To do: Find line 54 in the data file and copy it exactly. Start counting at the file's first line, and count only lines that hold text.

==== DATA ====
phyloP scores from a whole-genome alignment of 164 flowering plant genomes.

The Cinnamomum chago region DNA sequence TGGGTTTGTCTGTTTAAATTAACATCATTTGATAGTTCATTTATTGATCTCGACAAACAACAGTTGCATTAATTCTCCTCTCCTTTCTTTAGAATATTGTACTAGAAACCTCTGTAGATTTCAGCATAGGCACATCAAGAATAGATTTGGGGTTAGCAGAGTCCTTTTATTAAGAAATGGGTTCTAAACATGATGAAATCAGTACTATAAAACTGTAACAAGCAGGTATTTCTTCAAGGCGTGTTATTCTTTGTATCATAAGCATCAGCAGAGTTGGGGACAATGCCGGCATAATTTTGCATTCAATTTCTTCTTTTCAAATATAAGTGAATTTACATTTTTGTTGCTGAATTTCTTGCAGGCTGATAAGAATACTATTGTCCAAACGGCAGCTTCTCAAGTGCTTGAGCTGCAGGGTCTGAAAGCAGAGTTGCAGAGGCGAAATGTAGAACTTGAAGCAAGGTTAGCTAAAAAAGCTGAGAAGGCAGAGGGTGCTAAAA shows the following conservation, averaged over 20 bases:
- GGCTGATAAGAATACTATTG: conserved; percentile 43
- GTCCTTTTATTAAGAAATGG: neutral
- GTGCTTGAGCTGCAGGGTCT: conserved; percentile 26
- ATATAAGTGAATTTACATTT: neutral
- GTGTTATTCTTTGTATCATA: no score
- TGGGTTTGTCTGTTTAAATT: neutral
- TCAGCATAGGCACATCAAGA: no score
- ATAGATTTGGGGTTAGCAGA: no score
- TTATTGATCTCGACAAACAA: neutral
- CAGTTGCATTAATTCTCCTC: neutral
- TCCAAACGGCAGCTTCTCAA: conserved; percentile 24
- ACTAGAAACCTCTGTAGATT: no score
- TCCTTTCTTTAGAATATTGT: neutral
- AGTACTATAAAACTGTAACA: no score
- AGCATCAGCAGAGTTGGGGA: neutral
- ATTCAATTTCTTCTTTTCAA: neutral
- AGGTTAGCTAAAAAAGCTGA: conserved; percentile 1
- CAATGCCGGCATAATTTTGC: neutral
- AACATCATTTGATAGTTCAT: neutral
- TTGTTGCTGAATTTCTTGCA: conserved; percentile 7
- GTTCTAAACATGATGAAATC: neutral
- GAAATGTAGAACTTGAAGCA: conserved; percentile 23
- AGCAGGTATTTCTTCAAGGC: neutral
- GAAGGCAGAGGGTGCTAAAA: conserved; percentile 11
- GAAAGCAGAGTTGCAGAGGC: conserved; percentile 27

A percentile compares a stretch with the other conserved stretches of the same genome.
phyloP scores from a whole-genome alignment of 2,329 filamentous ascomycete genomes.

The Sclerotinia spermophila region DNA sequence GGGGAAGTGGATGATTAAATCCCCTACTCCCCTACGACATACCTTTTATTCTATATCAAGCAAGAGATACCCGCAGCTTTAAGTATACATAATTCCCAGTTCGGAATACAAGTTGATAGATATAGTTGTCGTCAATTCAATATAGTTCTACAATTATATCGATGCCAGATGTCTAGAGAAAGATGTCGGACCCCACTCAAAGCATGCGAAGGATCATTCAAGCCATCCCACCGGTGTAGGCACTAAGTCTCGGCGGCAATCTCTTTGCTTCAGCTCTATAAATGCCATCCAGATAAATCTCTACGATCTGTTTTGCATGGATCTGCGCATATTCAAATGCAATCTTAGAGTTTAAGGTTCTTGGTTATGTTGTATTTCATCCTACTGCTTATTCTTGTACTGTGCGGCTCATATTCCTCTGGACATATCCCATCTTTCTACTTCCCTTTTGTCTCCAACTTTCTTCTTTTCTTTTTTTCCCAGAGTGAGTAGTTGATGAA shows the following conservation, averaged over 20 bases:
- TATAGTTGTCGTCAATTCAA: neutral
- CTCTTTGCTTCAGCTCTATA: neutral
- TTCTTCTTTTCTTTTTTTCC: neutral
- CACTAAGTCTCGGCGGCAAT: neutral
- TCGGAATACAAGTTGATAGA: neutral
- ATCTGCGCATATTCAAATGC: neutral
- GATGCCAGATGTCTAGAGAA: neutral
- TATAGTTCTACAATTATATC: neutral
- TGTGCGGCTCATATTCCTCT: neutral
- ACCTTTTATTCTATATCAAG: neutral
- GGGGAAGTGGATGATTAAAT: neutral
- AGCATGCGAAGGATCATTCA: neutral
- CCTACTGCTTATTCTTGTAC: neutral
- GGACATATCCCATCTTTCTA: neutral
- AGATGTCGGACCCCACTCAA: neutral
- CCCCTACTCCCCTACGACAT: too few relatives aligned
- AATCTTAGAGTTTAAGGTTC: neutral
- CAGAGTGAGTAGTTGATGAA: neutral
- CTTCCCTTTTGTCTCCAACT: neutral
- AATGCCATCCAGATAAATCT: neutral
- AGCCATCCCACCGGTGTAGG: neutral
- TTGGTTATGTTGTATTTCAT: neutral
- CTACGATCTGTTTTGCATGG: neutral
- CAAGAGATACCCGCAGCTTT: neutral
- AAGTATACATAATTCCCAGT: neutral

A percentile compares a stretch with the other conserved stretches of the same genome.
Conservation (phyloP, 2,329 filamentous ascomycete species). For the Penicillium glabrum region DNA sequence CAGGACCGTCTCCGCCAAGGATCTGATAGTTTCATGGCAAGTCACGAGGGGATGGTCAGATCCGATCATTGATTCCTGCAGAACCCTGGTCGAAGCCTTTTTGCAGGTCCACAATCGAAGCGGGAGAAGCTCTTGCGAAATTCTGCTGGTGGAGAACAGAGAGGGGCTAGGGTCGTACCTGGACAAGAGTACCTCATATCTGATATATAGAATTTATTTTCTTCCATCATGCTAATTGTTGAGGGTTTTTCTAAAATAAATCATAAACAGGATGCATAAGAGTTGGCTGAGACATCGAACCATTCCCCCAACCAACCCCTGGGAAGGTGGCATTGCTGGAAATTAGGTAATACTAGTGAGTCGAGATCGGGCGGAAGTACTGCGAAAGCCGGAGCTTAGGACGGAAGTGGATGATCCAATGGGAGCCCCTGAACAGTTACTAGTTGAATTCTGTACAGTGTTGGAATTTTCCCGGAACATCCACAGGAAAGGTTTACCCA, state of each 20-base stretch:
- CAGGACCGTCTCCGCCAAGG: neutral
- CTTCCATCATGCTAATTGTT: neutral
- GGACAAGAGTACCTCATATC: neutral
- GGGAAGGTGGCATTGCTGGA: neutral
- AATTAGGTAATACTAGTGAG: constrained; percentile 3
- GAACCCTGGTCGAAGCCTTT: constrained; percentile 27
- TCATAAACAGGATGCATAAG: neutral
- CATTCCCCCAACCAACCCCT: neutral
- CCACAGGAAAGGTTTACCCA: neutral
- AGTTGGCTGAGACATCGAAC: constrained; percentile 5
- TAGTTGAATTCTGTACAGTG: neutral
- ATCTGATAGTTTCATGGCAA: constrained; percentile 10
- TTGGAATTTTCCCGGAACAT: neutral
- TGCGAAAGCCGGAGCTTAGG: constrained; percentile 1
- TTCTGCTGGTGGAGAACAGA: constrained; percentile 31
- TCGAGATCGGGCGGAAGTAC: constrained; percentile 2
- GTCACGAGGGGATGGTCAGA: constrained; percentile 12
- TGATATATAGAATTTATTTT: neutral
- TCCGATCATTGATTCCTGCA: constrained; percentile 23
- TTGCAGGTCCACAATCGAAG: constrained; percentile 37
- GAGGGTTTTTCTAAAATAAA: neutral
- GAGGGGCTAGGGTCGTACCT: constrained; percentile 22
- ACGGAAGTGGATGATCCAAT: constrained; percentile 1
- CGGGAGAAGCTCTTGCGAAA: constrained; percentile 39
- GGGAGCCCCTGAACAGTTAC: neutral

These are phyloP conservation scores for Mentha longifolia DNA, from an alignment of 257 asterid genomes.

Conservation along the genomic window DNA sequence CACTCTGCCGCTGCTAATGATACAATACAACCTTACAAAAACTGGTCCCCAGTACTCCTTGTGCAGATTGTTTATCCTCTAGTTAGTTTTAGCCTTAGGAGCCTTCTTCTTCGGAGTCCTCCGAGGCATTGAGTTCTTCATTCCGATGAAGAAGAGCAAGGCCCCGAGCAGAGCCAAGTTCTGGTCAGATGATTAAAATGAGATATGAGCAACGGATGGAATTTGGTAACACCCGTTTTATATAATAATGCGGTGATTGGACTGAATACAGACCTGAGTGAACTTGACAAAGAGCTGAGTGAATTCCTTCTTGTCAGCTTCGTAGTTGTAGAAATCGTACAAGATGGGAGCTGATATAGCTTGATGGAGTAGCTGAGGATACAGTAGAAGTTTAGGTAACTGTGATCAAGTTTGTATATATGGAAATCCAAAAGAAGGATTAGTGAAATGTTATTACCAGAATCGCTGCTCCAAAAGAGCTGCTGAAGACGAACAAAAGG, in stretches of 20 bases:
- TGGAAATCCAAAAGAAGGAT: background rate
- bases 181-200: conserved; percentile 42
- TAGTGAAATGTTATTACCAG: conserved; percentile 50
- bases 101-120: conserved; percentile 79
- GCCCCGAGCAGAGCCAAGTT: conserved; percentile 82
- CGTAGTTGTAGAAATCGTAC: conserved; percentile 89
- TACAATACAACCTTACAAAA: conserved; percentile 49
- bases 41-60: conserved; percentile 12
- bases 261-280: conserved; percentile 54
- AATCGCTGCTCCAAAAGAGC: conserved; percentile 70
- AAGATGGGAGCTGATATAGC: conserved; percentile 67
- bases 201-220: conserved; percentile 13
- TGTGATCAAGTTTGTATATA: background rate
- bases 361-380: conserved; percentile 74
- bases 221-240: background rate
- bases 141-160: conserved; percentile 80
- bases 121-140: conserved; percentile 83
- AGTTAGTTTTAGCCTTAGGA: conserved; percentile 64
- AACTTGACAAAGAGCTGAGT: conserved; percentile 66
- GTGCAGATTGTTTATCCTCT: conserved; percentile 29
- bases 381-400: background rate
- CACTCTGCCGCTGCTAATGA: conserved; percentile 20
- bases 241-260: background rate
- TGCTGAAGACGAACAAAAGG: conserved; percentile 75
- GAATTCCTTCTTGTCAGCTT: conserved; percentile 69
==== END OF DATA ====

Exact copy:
- CAAGAGATACCCGCAGCTTT: neutral